The paper represents an interesting contribution to the literature on higher-group symmetries. However, some parts of it are unclear, and there are a number of grammatical errors (though, for the most part, they do not seriously hinder the reading of the manuscript). I recommend publication once some basic changes are made.

Requested changes

1-Non-causal reference: in section 3.2, you write, " This symmetry implies that the loops, which are charged under the one-form symmetry part of the two-group, have exotic properties that will be discussed in detail in Section 3.1."
2-Relatedly, it is never spelled out exactly what makes this loop "exotic." In particular, it seems to have nothing to do with the "exotic" symmetries studied recently by Seiberg and Shao in a series of papers.
3-Grammar, page 7: "the 0-form symmetry transforms disorder operator."
4-Third line of introduction should be "and" or "or" instead of "a"
5-p. 4: tense switches from present to past when discussing the appendix.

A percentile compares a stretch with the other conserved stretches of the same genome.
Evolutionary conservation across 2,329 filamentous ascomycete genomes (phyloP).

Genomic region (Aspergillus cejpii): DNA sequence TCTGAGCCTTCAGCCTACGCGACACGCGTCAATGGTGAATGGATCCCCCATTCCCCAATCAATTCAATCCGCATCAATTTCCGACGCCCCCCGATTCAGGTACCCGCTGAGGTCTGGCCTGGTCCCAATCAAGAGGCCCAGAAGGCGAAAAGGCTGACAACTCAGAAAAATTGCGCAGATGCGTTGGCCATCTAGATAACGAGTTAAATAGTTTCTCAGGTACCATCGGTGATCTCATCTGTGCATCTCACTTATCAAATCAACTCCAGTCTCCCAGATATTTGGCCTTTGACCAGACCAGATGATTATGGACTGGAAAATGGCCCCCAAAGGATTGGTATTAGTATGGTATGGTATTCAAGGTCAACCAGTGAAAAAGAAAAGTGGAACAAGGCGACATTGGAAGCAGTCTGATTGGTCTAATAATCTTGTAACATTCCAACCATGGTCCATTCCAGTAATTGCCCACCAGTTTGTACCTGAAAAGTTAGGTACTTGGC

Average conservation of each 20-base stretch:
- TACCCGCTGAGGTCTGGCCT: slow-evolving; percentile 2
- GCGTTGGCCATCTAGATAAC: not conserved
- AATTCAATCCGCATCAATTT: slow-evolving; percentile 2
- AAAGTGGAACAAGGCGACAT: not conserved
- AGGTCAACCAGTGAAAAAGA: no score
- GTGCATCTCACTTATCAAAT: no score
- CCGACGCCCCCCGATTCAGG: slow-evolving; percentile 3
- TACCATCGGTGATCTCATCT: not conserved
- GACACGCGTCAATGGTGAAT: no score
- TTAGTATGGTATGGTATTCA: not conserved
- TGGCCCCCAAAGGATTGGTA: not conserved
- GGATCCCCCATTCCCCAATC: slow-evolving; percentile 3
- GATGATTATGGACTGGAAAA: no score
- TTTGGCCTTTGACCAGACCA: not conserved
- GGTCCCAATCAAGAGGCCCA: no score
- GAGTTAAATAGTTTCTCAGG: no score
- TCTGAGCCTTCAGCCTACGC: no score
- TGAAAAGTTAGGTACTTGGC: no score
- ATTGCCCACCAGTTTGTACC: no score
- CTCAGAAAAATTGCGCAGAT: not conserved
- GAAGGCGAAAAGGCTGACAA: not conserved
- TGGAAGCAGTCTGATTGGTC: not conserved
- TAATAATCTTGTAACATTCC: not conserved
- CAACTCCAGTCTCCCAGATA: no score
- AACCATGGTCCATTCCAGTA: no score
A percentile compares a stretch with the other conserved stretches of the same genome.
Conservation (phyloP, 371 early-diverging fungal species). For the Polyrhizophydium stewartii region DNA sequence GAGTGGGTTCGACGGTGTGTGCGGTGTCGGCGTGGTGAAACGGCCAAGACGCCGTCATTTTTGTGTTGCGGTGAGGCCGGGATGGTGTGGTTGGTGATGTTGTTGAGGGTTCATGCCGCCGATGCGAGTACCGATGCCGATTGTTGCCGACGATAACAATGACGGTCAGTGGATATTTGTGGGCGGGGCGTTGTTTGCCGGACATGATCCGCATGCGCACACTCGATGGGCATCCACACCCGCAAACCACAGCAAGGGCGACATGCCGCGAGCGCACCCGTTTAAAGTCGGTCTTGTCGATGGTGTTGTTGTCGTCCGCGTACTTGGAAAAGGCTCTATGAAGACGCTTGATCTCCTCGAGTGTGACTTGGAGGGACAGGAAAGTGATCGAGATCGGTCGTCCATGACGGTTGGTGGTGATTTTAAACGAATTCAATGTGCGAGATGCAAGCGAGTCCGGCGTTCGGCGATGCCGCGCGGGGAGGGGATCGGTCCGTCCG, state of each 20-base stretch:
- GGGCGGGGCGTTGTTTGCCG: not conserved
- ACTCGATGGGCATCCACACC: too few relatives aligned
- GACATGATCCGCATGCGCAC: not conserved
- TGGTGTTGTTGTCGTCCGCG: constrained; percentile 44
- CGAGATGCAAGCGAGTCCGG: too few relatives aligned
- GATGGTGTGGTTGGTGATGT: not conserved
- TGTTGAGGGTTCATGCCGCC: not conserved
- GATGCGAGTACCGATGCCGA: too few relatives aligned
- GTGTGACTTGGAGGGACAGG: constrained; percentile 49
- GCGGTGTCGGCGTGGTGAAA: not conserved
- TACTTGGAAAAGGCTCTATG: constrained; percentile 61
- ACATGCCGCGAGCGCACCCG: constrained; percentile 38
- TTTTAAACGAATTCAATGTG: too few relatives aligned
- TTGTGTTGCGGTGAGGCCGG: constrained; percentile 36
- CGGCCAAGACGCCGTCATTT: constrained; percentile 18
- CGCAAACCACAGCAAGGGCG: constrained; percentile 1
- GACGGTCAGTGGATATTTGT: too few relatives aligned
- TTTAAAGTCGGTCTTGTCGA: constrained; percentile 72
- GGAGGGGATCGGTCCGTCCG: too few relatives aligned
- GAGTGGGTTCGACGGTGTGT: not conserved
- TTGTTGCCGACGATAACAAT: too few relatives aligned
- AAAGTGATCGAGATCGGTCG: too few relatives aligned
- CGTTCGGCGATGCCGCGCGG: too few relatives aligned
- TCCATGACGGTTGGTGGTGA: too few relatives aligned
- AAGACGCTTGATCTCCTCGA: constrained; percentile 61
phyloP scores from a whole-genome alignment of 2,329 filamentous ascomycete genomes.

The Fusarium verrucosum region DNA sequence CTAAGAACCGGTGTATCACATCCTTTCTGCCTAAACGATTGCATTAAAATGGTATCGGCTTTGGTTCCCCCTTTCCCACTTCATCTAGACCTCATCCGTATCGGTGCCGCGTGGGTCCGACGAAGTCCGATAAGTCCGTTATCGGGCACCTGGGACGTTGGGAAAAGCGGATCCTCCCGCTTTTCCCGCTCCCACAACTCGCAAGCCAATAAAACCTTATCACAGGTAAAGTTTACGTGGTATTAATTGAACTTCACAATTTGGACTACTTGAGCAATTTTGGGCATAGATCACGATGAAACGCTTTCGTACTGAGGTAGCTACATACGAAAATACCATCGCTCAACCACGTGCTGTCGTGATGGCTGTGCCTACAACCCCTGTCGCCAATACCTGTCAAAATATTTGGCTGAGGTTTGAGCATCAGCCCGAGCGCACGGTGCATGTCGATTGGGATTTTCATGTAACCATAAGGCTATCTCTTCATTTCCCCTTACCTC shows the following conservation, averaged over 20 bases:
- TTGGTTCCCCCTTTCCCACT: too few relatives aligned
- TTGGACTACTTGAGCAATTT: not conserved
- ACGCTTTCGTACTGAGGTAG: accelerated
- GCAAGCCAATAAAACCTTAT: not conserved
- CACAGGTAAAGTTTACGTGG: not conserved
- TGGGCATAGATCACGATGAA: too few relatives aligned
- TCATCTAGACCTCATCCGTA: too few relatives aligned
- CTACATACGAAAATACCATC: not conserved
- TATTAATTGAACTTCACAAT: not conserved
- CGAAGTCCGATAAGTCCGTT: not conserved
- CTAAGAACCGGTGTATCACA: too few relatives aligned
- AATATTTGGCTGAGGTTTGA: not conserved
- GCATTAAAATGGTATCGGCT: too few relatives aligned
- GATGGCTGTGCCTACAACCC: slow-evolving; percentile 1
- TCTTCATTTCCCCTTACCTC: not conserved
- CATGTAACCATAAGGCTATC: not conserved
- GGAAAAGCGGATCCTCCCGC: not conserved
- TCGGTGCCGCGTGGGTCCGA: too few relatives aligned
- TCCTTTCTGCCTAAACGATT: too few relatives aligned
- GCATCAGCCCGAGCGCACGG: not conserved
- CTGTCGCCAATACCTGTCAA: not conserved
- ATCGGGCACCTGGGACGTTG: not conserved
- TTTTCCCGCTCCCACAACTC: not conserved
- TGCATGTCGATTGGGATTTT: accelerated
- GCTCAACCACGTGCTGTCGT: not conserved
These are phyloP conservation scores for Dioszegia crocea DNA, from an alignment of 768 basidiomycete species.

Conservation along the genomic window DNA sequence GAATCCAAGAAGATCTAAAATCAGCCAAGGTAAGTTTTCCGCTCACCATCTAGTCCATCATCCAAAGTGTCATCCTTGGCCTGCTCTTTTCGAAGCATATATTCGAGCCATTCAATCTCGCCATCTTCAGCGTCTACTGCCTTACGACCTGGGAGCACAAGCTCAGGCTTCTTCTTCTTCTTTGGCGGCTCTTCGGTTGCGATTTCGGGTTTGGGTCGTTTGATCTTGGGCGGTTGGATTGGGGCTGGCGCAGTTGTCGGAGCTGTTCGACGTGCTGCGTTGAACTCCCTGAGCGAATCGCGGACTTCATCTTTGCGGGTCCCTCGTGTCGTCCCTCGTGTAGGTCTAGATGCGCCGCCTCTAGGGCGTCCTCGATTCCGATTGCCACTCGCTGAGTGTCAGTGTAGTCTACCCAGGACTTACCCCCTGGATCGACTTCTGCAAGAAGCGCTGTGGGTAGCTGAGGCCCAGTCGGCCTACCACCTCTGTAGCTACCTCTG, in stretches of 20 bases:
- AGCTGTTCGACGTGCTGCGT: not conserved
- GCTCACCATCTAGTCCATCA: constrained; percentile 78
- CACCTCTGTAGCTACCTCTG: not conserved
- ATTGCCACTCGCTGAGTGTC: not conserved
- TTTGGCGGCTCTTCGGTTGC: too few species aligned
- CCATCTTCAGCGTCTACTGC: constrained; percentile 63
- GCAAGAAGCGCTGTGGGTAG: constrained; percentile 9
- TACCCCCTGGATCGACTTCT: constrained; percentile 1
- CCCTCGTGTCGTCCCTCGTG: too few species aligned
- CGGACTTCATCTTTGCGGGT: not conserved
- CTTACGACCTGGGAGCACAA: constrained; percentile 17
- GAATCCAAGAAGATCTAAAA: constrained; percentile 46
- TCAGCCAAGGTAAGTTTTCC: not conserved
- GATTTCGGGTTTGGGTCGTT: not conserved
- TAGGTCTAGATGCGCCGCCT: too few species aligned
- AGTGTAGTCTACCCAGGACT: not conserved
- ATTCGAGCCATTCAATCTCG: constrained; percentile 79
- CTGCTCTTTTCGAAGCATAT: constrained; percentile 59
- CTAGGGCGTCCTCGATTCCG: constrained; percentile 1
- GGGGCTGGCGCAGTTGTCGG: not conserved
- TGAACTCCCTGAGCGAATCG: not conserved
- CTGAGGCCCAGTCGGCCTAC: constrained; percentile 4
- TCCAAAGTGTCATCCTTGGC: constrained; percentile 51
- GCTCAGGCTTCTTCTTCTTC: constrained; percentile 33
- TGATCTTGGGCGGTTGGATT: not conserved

6-p. 10, just before equation (3.9): should say "the loops W transform" or "the loop W transforms"
7- p. 11, line 2: should say "can be rephrased"
8-p. 11, last paragraph of 3.1.1, "The spinor projective representation makes..."
9-p. 11, second line "on it boundary" doesn't make sense
10-The first sentence of the "Outlook" section is grammatically incorrect.
11-Finally, some equations seem to come out of thin air. (3.66), for example--where does the expression \int b \cup b come from? Either this should be explained in the text, or a reference should be given to a previous work that does explain this.

  • validity: top
  • significance: high
  • originality: top
  • clarity: top
  • formatting: excellent
  • grammar: good

Anonymous Report 2 on 2021-11-19 (Invited Report)

Report

The paper discusses a certain higher-dimensional generalization of spin structure, where one extends the spacetime rotational/Lorentz symmetry group by a $\mathbb{Z}_2$ higher-form symmetry.

The paper is technical but would be of some interest to the people working within the field.
As such, it can be published in the referee's opinion, after the following minor points are taken care of:

- In footnote 2, why is the 1-form symmetry in this paper always unfaithful?

- Above (2.11) and elsewhere, the authors seem to assume Kitaev's Majorana chain to be implicitly in the nontrivial phase; this implicit assumption is common in hep-th but not quite in cond-mat.